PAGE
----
By Raija-Leena Punamaki, Katri Kanninen,
Samir Qouta, Eyad El-Sarraj;
International Journal of Psychology, 2002, 37 (5), 286-296.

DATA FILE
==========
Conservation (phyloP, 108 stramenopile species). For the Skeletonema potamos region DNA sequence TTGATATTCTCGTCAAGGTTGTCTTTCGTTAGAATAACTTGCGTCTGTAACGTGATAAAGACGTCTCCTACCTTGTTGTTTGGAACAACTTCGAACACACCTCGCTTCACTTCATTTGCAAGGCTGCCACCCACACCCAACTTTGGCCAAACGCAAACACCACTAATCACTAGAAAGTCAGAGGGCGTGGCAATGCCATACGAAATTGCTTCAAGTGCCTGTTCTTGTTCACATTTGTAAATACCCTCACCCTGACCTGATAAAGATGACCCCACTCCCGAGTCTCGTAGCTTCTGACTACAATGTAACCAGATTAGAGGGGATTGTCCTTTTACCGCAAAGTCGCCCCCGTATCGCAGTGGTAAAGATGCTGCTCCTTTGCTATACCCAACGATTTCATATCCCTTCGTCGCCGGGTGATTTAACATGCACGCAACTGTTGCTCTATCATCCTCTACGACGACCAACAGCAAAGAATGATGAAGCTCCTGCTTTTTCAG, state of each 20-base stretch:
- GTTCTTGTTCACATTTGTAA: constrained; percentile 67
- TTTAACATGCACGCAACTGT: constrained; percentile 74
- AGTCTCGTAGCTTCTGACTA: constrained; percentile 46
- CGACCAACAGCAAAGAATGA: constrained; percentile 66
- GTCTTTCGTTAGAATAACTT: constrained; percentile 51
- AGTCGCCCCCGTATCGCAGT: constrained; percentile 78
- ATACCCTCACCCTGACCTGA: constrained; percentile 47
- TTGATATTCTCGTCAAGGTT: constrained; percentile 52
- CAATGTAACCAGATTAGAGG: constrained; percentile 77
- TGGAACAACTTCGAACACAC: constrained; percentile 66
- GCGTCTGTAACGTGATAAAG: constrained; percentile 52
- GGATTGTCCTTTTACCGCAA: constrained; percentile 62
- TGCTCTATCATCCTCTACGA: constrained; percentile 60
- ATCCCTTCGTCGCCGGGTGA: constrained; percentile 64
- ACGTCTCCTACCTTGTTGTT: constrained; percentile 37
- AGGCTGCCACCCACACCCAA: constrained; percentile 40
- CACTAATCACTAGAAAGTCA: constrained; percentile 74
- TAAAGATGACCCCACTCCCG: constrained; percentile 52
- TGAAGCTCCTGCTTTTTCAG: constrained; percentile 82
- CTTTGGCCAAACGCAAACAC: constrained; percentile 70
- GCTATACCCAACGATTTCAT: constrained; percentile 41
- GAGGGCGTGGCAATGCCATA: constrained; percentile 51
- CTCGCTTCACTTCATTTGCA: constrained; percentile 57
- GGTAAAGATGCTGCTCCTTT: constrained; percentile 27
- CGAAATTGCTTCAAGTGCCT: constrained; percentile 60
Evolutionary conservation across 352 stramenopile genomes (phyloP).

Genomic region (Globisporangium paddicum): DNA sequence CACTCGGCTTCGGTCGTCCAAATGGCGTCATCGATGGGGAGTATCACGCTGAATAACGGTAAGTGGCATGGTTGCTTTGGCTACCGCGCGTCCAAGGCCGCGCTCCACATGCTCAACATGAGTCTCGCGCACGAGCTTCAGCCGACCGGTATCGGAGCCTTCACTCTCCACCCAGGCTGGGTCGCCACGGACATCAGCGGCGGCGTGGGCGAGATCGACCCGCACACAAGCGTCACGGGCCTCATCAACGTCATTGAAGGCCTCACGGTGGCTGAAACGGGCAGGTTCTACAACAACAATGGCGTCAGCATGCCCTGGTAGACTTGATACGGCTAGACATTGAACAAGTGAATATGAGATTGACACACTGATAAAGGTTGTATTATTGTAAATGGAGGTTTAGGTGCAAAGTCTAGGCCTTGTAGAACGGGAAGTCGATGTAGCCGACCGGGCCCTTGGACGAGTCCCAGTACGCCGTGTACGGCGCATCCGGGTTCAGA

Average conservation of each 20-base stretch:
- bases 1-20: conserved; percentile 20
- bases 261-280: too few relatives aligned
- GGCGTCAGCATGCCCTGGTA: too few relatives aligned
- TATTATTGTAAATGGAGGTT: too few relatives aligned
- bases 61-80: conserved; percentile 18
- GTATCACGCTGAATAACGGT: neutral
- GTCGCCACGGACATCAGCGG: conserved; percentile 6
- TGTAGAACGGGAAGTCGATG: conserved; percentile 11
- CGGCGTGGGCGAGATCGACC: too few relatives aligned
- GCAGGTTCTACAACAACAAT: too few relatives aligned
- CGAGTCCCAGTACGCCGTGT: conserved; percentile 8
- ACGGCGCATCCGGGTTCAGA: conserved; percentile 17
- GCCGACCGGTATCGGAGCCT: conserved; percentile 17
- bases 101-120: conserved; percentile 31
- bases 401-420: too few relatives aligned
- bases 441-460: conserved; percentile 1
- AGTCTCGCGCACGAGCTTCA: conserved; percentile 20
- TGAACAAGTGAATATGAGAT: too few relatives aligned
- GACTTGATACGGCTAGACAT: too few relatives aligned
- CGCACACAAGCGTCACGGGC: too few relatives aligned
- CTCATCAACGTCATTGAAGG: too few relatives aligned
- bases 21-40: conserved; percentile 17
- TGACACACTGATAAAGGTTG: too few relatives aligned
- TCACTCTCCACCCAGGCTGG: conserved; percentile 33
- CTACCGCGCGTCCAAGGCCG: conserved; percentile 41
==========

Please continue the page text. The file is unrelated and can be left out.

Psychological defenses are conceptualized as protective processes that help individuals to maintain their integrity in the face of threat and danger. Accordingly, their role in defending trauma victims from post-traumatic symptoms was examined. The sample considered of 128 Palestinian male political ex-prisoners who had reported various degrees of torture and ill-treatment. The first aim was to analyze the dimensionality and distribution of different defense mechanisms. The second was to examine which defenses would moderate the association between the reported torture and ill-treatment and the post-traumatic symptoms (PTSD). Third, the direct association between reported torture and ill-treatment and defenses and between the defenses and symptoms were explored. Defense mechanisms were assessed by a 40-item version of the Defense Style Questionnaire (DSQ), and Post-traumatic symptoms by the Harvard Trauma Questionnaire (HTQ), and experiences of torture and ill-treatment by a sale developed for that purpose. The results show, first, that men used predominantly mature defenses such as anticipation, sublimation, suppression, and rationalization, but also relatively frequently somatization and dissociation, which are characteristic responses among trauma victims. Second, the principal component analysis revealed four defense dimensions, differentiated by the level of maturity and the approach to reality: the mature reality-distorting consciousness-limiting, the immature reality-escaping, and the immature reality-distorting defense. Third, against our hypothesis, the moderating analyses indicated that the reported torture and ill-treatment were relatively more associated with vigilance, avoidance, and intrusion symptoms if men used consciousness-limiting defenses. Yet as expected, the mature reality-based defenses did not show a protective effect. Furthermore, a high level of reported torture and ill-treatment was associated with a low level of the mature reality-based defenses but not with a high level of immature defenses. Last, similarly to earlier studies, the immature reality-distorting and immature reality-escaping defenses associated directly with high, and mature reality-based defenses with low, levels of PTS-symptoms.